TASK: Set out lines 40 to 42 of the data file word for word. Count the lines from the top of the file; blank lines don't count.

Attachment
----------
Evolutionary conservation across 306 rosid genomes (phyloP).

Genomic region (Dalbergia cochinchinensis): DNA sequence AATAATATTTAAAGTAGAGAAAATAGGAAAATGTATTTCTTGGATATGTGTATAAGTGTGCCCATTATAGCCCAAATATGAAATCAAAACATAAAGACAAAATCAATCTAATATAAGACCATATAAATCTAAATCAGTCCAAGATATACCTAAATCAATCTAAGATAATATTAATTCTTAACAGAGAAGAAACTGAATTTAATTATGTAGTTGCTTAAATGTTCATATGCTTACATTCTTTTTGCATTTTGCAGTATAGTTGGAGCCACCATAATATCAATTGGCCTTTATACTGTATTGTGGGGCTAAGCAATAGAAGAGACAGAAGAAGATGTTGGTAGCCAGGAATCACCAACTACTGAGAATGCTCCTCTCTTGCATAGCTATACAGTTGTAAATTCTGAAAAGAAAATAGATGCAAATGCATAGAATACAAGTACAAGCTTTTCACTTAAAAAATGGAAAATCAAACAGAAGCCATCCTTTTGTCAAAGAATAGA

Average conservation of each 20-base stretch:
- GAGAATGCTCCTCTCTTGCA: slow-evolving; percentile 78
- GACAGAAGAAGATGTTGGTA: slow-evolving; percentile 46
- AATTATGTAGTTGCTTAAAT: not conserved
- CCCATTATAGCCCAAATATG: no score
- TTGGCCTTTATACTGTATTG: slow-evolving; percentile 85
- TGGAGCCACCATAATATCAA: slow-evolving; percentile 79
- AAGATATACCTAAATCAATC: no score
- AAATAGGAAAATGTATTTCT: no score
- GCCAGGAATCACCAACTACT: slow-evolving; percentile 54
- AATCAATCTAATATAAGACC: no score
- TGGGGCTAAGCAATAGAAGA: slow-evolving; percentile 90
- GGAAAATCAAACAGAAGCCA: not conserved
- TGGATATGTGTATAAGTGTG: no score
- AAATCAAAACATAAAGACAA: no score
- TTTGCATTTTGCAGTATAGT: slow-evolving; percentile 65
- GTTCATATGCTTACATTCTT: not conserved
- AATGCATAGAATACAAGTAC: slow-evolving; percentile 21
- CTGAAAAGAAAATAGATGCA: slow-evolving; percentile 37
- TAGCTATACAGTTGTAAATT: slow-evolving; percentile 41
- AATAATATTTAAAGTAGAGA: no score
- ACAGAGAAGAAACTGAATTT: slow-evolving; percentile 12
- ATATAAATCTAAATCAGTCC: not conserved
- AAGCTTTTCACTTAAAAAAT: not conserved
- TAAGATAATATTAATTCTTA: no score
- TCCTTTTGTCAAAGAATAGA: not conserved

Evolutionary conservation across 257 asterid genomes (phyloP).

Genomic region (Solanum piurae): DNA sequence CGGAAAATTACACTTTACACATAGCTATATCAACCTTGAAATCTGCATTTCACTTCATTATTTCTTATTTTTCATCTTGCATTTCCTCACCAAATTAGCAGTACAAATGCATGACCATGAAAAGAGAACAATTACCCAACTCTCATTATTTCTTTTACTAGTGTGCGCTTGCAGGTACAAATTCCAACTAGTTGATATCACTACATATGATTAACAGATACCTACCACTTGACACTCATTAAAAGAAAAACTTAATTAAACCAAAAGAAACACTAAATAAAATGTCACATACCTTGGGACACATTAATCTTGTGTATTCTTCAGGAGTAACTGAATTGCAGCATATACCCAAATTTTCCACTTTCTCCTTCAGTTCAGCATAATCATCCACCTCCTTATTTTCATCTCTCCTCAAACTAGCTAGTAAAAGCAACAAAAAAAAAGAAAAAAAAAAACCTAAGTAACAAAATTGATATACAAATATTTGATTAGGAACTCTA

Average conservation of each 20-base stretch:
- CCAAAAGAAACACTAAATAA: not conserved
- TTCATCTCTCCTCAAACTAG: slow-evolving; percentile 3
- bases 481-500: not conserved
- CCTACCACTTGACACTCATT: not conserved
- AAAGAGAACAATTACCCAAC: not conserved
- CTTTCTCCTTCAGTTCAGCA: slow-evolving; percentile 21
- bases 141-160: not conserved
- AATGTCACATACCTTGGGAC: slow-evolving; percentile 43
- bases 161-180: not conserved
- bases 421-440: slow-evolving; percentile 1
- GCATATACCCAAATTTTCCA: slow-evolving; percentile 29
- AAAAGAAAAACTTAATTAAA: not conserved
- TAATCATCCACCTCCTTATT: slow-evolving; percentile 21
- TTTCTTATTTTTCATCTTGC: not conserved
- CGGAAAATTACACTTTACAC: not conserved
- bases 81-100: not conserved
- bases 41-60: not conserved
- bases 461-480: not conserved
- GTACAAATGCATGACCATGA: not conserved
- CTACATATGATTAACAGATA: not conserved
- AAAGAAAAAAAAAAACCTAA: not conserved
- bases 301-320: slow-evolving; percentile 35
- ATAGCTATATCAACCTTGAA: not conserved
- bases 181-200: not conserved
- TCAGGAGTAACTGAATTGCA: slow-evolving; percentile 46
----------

- bases 161-180: not conserved
- bases 421-440: slow-evolving; percentile 1
- GCATATACCCAAATTTTCCA: slow-evolving; percentile 29